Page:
Is the "Beast from the East" caused by global warming? Short answer: maybe. Long answer: it's all about sudden stratospheric warmingby Kelly Oakes / February 26, 2018 / Leave a comment
This time last week you’d have been forgiven for thinking spring was just around the corner. But now the UK has been plunged into freezing cold temperatures and parts of the country are under snow, thanks to a blast of cold air forecasters are calling the “beast from the east.” The Met Office says in some areas it’ll be the coldest spell we’ve had for several years. Does it have anything to do with climate change?
It turns out our current weather can be blamed on a meteorological event called “sudden stratospheric warming.” It all starts with a pool of cold air about thirty kilometres above the North Pole. A specific set of meteorological circumstances lead to the air being compressed, which in turn makes it up to 50 degrees warmer in a matter of days. When that happens, it sets off a chain of events that lead more often than not to wintry conditions for all of us on the ground.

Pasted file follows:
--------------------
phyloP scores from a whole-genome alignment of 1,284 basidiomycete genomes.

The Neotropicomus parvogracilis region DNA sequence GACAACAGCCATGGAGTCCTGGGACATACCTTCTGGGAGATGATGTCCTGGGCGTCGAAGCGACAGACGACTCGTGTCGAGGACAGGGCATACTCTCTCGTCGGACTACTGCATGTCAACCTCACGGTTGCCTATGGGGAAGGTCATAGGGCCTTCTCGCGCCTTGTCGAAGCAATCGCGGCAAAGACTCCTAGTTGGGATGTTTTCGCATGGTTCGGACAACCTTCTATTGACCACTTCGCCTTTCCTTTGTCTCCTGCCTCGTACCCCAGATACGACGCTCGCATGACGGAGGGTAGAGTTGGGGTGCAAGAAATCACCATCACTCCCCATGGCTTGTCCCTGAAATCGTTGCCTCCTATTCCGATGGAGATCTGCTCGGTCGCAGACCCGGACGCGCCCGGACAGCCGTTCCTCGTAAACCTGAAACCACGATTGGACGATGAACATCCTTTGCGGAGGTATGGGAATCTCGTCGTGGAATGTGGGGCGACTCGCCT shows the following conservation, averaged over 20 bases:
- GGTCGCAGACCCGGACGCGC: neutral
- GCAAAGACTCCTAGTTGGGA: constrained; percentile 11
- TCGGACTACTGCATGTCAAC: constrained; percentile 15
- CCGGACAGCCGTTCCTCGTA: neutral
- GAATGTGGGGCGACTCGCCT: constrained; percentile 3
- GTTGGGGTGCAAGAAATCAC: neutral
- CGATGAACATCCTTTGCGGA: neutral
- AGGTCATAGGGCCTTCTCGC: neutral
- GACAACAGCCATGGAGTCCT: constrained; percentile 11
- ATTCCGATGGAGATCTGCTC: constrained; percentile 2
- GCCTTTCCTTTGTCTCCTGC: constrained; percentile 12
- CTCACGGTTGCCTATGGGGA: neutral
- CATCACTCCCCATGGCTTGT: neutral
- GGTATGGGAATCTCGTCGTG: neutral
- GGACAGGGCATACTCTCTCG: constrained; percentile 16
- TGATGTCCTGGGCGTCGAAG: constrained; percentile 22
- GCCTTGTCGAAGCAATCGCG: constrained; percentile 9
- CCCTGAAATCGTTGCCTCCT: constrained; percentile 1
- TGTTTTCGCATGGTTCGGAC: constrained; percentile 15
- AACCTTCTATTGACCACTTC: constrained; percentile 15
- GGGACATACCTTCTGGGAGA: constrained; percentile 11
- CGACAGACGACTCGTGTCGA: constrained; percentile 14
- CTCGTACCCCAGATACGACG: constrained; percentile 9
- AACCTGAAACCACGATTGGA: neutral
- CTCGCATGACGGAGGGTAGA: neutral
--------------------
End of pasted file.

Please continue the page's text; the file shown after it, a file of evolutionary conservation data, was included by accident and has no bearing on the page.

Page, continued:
What is sudden stratospheric warming?
Usually the UK’s weather comes in from the west and we get relatively mild air from the Atlantic. But after sudden stratospheric warming happens, the newly warm air above the North Pole disturbs the jet stream, blocking the mild Atlantic weather from reaching us and allowing cold air in from eastern Europe. This cold air gets trapped and builds up, eventually coming down to ground level. “The jet stream has weakened and actually buckled,” says Met Office spokesperson Oli Claydon.
That’s how this particular cold snap came to be. But you’re probably aware that extreme weather events are due to increase in frequency because of climate change.
Just last week researchers from Newcastle University published a paper analysing how floods, droughts and heatwaves are all set to become more common in European cities in the years ahead.
As well as looking to the future, scientists are now beginning to figure out which past extreme weather events can be blamed in some way to human-induced climate change.
Using the emerging science of probabilistic event attribution, scientists at the University of Oxford have shown that Storm Desmond in 2015 and the floods in the southeast in 2014 were most likely made worse because of human activity.